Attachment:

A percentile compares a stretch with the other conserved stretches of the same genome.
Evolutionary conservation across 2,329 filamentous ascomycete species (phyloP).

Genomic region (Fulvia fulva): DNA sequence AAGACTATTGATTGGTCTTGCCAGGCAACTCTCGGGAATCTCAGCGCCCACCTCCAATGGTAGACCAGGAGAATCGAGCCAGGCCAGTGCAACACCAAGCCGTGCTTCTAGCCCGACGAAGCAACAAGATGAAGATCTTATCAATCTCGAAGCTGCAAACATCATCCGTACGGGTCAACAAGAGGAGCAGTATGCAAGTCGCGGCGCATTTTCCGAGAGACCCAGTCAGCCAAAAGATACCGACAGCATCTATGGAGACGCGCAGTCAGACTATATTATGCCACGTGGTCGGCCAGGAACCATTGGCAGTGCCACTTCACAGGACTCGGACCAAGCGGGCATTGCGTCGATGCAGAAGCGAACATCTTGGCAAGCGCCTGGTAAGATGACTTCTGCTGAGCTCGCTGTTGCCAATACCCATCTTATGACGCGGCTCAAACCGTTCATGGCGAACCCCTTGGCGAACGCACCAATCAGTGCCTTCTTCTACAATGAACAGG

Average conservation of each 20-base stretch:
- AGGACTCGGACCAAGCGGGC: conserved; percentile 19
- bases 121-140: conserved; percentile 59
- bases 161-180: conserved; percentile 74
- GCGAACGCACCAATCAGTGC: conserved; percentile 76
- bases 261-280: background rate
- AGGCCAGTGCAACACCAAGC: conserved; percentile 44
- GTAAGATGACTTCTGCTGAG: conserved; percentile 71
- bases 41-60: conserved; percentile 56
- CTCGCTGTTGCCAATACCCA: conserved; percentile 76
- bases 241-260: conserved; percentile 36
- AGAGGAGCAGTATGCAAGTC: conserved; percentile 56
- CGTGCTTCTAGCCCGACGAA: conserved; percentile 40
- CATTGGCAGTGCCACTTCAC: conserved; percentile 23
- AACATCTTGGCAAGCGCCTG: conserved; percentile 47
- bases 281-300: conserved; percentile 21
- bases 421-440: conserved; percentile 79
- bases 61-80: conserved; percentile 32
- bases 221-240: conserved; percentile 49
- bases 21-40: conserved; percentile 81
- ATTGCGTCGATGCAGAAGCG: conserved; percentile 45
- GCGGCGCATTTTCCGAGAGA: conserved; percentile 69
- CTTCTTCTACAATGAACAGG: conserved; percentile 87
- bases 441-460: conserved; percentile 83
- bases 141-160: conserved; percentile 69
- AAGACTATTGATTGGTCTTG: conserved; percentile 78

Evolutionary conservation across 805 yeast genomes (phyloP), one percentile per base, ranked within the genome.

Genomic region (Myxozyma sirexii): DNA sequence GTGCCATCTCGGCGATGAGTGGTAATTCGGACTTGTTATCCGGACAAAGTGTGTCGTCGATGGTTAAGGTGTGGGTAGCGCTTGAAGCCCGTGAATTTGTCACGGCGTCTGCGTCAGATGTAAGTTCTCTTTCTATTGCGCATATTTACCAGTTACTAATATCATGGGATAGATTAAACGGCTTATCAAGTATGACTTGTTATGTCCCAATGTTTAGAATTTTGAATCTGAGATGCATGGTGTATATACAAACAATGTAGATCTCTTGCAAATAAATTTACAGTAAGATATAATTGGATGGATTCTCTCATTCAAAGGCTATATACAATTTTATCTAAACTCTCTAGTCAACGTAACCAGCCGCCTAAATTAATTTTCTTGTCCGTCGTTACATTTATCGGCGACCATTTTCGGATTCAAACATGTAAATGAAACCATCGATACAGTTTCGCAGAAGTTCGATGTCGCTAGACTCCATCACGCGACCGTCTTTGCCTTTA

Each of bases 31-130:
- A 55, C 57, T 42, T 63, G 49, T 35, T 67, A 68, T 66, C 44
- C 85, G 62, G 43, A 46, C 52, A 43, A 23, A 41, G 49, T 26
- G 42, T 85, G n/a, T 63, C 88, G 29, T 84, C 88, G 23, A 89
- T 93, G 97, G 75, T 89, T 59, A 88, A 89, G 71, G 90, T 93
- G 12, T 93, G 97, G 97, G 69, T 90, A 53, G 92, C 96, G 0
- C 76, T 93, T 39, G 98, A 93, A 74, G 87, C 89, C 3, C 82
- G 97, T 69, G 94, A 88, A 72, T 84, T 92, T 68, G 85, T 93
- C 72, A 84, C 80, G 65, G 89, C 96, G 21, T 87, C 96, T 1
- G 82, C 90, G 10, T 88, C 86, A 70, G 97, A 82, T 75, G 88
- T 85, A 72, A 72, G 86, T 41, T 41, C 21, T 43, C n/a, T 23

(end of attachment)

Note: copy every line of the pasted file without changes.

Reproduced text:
A percentile compares a stretch with the other conserved stretches of the same genome.
Evolutionary conservation across 2,329 filamentous ascomycete species (phyloP).

Genomic region (Fulvia fulva): DNA sequence AAGACTATTGATTGGTCTTGCCAGGCAACTCTCGGGAATCTCAGCGCCCACCTCCAATGGTAGACCAGGAGAATCGAGCCAGGCCAGTGCAACACCAAGCCGTGCTTCTAGCCCGACGAAGCAACAAGATGAAGATCTTATCAATCTCGAAGCTGCAAACATCATCCGTACGGGTCAACAAGAGGAGCAGTATGCAAGTCGCGGCGCATTTTCCGAGAGACCCAGTCAGCCAAAAGATACCGACAGCATCTATGGAGACGCGCAGTCAGACTATATTATGCCACGTGGTCGGCCAGGAACCATTGGCAGTGCCACTTCACAGGACTCGGACCAAGCGGGCATTGCGTCGATGCAGAAGCGAACATCTTGGCAAGCGCCTGGTAAGATGACTTCTGCTGAGCTCGCTGTTGCCAATACCCATCTTATGACGCGGCTCAAACCGTTCATGGCGAACCCCTTGGCGAACGCACCAATCAGTGCCTTCTTCTACAATGAACAGG

Average conservation of each 20-base stretch:
- AGGACTCGGACCAAGCGGGC: conserved; percentile 19
- bases 121-140: conserved; percentile 59
- bases 161-180: conserved; percentile 74
- GCGAACGCACCAATCAGTGC: conserved; percentile 76
- bases 261-280: background rate
- AGGCCAGTGCAACACCAAGC: conserved; percentile 44
- GTAAGATGACTTCTGCTGAG: conserved; percentile 71
- bases 41-60: conserved; percentile 56
- CTCGCTGTTGCCAATACCCA: conserved; percentile 76
- bases 241-260: conserved; percentile 36
- AGAGGAGCAGTATGCAAGTC: conserved; percentile 56
- CGTGCTTCTAGCCCGACGAA: conserved; percentile 40
- CATTGGCAGTGCCACTTCAC: conserved; percentile 23
- AACATCTTGGCAAGCGCCTG: conserved; percentile 47
- bases 281-300: conserved; percentile 21
- bases 421-440: conserved; percentile 79
- bases 61-80: conserved; percentile 32
- bases 221-240: conserved; percentile 49
- bases 21-40: conserved; percentile 81
- ATTGCGTCGATGCAGAAGCG: conserved; percentile 45
- GCGGCGCATTTTCCGAGAGA: conserved; percentile 69
- CTTCTTCTACAATGAACAGG: conserved; percentile 87
- bases 441-460: conserved; percentile 83
- bases 141-160: conserved; percentile 69
- AAGACTATTGATTGGTCTTG: conserved; percentile 78

Evolutionary conservation across 805 yeast genomes (phyloP), one percentile per base, ranked within the genome.

Genomic region (Myxozyma sirexii): DNA sequence GTGCCATCTCGGCGATGAGTGGTAATTCGGACTTGTTATCCGGACAAAGTGTGTCGTCGATGGTTAAGGTGTGGGTAGCGCTTGAAGCCCGTGAATTTGTCACGGCGTCTGCGTCAGATGTAAGTTCTCTTTCTATTGCGCATATTTACCAGTTACTAATATCATGGGATAGATTAAACGGCTTATCAAGTATGACTTGTTATGTCCCAATGTTTAGAATTTTGAATCTGAGATGCATGGTGTATATACAAACAATGTAGATCTCTTGCAAATAAATTTACAGTAAGATATAATTGGATGGATTCTCTCATTCAAAGGCTATATACAATTTTATCTAAACTCTCTAGTCAACGTAACCAGCCGCCTAAATTAATTTTCTTGTCCGTCGTTACATTTATCGGCGACCATTTTCGGATTCAAACATGTAAATGAAACCATCGATACAGTTTCGCAGAAGTTCGATGTCGCTAGACTCCATCACGCGACCGTCTTTGCCTTTA

Each of bases 31-130:
- A 55, C 57, T 42, T 63, G 49, T 35, T 67, A 68, T 66, C 44
- C 85, G 62, G 43, A 46, C 52, A 43, A 23, A 41, G 49, T 26
- G 42, T 85, G n/a, T 63, C 88, G 29, T 84, C 88, G 23, A 89
- T 93, G 97, G 75, T 89, T 59, A 88, A 89, G 71, G 90, T 93
- G 12, T 93, G 97, G 97, G 69, T 90, A 53, G 92, C 96, G 0
- C 76, T 93, T 39, G 98, A 93, A 74, G 87, C 89, C 3, C 82
- G 97, T 69, G 94, A 88, A 72, T 84, T 92, T 68, G 85, T 93
- C 72, A 84, C 80, G 65, G 89, C 96, G 21, T 87, C 96, T 1
- G 82, C 90, G 10, T 88, C 86, A 70, G 97, A 82, T 75, G 88
- T 85, A 72, A 72, G 86, T 41, T 41, C 21, T 43, C n/a, T 23